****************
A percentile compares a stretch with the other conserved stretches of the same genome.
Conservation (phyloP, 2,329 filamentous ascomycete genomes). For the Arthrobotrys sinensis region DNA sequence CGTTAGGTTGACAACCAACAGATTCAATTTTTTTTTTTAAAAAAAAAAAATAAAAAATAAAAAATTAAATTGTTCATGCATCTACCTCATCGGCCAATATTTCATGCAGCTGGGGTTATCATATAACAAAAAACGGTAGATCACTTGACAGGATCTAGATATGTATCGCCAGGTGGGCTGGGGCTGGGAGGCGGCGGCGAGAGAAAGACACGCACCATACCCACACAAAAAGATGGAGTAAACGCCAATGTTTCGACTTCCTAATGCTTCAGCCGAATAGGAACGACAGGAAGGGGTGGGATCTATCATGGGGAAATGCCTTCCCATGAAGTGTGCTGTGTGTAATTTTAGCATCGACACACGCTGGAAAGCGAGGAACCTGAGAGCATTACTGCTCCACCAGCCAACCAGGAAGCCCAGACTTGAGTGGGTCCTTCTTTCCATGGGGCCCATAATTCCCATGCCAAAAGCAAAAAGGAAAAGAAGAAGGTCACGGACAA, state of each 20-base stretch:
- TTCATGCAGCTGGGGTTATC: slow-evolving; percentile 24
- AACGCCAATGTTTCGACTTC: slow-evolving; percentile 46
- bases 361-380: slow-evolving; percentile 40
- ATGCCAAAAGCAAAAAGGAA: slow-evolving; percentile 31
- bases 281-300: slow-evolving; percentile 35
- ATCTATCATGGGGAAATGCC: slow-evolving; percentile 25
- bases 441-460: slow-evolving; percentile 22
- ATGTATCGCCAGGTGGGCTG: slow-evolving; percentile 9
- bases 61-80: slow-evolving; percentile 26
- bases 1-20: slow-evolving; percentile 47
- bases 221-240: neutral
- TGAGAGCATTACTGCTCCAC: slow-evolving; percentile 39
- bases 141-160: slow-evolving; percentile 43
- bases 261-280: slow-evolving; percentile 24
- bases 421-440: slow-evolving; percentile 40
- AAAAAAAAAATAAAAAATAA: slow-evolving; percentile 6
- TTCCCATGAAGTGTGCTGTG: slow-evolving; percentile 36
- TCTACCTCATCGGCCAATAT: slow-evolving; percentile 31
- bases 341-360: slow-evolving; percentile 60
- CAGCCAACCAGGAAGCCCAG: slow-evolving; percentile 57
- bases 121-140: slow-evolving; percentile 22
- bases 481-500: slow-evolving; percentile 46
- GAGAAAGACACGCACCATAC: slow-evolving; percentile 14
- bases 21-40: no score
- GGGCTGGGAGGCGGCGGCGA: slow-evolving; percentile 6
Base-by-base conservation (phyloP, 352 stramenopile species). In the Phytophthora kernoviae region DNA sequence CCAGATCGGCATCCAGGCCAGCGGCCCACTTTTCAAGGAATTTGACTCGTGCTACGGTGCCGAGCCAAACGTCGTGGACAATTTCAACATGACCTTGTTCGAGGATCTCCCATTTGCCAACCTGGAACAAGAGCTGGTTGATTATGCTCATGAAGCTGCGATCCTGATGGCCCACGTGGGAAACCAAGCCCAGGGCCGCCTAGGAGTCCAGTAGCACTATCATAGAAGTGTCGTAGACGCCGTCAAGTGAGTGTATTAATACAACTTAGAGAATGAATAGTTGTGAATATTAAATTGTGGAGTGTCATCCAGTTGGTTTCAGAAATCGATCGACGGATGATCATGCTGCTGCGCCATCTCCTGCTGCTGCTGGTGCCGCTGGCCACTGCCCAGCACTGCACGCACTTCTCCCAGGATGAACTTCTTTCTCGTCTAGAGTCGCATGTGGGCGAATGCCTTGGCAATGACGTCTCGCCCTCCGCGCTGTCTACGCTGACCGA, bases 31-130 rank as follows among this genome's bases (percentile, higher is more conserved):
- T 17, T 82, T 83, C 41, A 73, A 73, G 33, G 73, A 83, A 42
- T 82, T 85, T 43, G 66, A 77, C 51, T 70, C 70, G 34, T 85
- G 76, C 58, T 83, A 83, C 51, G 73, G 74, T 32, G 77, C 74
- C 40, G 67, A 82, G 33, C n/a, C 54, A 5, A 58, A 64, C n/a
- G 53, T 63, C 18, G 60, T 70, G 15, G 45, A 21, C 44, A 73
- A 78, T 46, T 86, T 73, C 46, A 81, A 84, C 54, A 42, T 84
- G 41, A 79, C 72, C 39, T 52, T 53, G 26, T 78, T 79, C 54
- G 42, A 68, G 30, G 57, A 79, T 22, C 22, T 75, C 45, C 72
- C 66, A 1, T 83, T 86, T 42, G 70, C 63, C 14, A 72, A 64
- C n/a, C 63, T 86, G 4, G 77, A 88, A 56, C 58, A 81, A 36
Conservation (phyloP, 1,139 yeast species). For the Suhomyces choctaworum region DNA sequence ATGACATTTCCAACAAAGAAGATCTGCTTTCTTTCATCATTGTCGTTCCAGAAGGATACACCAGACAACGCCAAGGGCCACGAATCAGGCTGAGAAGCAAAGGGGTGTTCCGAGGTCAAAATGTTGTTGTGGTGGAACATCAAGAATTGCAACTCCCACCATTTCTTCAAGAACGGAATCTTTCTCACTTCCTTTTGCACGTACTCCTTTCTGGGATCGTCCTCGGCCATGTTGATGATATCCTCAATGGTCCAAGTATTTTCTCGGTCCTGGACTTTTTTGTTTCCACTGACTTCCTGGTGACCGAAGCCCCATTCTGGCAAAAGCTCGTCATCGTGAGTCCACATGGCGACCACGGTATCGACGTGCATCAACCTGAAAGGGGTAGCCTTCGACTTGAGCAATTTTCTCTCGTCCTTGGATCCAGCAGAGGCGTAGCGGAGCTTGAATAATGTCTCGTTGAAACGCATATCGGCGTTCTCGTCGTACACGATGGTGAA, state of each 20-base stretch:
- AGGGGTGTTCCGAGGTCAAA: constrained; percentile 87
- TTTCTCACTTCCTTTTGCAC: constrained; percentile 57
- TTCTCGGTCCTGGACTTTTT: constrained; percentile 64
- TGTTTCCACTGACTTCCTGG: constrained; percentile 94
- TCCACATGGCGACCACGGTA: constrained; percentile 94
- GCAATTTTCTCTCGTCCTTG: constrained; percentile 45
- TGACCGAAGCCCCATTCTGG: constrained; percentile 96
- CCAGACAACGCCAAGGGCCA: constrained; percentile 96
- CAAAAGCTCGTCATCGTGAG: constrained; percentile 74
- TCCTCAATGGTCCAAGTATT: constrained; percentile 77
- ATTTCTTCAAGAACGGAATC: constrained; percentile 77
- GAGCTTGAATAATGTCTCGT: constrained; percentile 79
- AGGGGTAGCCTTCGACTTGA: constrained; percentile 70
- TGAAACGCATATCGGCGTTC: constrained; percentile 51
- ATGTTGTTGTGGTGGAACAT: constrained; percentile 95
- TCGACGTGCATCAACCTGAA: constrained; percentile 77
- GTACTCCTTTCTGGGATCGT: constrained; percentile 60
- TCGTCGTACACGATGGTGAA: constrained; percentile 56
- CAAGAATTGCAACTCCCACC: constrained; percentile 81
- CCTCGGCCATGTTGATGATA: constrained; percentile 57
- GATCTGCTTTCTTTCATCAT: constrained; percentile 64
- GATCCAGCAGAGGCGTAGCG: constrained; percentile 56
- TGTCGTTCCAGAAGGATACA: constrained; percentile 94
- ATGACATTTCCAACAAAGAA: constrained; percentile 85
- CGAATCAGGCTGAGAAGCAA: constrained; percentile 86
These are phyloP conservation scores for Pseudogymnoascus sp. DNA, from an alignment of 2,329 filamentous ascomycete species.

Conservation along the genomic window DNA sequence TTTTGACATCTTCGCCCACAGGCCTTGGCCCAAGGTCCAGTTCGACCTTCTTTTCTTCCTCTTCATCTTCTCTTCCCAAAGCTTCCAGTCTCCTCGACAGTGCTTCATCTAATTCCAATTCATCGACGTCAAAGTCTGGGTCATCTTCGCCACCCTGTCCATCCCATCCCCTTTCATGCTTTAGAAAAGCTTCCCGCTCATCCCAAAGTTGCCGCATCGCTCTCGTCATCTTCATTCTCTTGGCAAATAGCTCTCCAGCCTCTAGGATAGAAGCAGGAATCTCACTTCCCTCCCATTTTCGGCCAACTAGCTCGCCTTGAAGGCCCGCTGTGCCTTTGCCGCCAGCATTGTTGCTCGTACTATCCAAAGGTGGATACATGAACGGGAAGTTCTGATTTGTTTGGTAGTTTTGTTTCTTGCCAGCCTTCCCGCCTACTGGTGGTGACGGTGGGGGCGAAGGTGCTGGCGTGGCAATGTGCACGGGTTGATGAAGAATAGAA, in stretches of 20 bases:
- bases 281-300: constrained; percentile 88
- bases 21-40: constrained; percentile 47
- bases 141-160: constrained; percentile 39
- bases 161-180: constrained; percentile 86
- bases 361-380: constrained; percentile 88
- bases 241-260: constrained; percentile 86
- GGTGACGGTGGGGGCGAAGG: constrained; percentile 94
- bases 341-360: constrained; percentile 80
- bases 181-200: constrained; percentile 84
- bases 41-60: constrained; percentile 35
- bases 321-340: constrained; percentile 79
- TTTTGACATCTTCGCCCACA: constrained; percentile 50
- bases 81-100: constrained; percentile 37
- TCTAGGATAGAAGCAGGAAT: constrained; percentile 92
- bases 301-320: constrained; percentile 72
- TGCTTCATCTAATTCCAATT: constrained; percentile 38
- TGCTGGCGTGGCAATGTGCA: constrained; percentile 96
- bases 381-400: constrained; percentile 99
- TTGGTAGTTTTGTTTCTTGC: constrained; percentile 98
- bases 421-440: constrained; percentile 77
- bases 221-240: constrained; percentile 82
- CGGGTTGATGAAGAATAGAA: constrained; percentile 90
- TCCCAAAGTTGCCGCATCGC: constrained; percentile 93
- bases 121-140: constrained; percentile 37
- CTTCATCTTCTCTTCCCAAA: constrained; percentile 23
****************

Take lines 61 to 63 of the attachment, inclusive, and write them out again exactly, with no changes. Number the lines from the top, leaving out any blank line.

- GATCCAGCAGAGGCGTAGCG: constrained; percentile 56
- TGTCGTTCCAGAAGGATACA: constrained; percentile 94
- ATGACATTTCCAACAAAGAA: constrained; percentile 85